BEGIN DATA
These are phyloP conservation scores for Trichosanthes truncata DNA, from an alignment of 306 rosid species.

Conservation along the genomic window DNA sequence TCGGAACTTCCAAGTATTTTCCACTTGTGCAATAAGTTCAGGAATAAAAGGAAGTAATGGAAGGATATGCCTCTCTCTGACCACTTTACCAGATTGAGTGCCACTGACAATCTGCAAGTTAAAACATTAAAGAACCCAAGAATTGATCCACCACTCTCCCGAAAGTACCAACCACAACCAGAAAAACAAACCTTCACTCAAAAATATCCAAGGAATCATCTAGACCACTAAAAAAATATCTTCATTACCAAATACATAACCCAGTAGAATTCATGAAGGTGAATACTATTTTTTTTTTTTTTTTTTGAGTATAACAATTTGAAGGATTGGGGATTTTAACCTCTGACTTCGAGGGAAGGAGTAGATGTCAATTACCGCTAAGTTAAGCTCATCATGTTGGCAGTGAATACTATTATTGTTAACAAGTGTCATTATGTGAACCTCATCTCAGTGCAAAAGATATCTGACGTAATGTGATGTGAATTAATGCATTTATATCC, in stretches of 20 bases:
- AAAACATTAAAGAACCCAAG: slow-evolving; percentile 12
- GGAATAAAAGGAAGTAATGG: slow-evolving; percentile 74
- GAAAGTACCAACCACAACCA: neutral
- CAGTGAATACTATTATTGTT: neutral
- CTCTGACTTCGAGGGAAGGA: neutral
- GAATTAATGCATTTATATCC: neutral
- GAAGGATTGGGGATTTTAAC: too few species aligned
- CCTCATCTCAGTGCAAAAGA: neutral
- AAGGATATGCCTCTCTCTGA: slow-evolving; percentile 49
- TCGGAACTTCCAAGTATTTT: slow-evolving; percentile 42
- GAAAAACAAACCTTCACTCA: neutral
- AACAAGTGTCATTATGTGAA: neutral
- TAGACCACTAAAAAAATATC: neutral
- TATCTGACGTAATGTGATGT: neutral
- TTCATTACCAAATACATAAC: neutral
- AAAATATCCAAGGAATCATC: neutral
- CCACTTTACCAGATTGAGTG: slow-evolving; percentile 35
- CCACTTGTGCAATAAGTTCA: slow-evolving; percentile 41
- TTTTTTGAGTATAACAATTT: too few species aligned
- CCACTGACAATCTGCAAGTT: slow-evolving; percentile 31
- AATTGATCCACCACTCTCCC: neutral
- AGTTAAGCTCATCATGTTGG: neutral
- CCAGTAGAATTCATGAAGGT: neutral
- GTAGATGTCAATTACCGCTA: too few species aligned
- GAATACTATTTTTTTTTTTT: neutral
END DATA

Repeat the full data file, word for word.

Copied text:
These are phyloP conservation scores for Trichosanthes truncata DNA, from an alignment of 306 rosid species.

Conservation along the genomic window DNA sequence TCGGAACTTCCAAGTATTTTCCACTTGTGCAATAAGTTCAGGAATAAAAGGAAGTAATGGAAGGATATGCCTCTCTCTGACCACTTTACCAGATTGAGTGCCACTGACAATCTGCAAGTTAAAACATTAAAGAACCCAAGAATTGATCCACCACTCTCCCGAAAGTACCAACCACAACCAGAAAAACAAACCTTCACTCAAAAATATCCAAGGAATCATCTAGACCACTAAAAAAATATCTTCATTACCAAATACATAACCCAGTAGAATTCATGAAGGTGAATACTATTTTTTTTTTTTTTTTTTGAGTATAACAATTTGAAGGATTGGGGATTTTAACCTCTGACTTCGAGGGAAGGAGTAGATGTCAATTACCGCTAAGTTAAGCTCATCATGTTGGCAGTGAATACTATTATTGTTAACAAGTGTCATTATGTGAACCTCATCTCAGTGCAAAAGATATCTGACGTAATGTGATGTGAATTAATGCATTTATATCC, in stretches of 20 bases:
- AAAACATTAAAGAACCCAAG: slow-evolving; percentile 12
- GGAATAAAAGGAAGTAATGG: slow-evolving; percentile 74
- GAAAGTACCAACCACAACCA: neutral
- CAGTGAATACTATTATTGTT: neutral
- CTCTGACTTCGAGGGAAGGA: neutral
- GAATTAATGCATTTATATCC: neutral
- GAAGGATTGGGGATTTTAAC: too few species aligned
- CCTCATCTCAGTGCAAAAGA: neutral
- AAGGATATGCCTCTCTCTGA: slow-evolving; percentile 49
- TCGGAACTTCCAAGTATTTT: slow-evolving; percentile 42
- GAAAAACAAACCTTCACTCA: neutral
- AACAAGTGTCATTATGTGAA: neutral
- TAGACCACTAAAAAAATATC: neutral
- TATCTGACGTAATGTGATGT: neutral
- TTCATTACCAAATACATAAC: neutral
- AAAATATCCAAGGAATCATC: neutral
- CCACTTTACCAGATTGAGTG: slow-evolving; percentile 35
- CCACTTGTGCAATAAGTTCA: slow-evolving; percentile 41
- TTTTTTGAGTATAACAATTT: too few species aligned
- CCACTGACAATCTGCAAGTT: slow-evolving; percentile 31
- AATTGATCCACCACTCTCCC: neutral
- AGTTAAGCTCATCATGTTGG: neutral
- CCAGTAGAATTCATGAAGGT: neutral
- GTAGATGTCAATTACCGCTA: too few species aligned
- GAATACTATTTTTTTTTTTT: neutral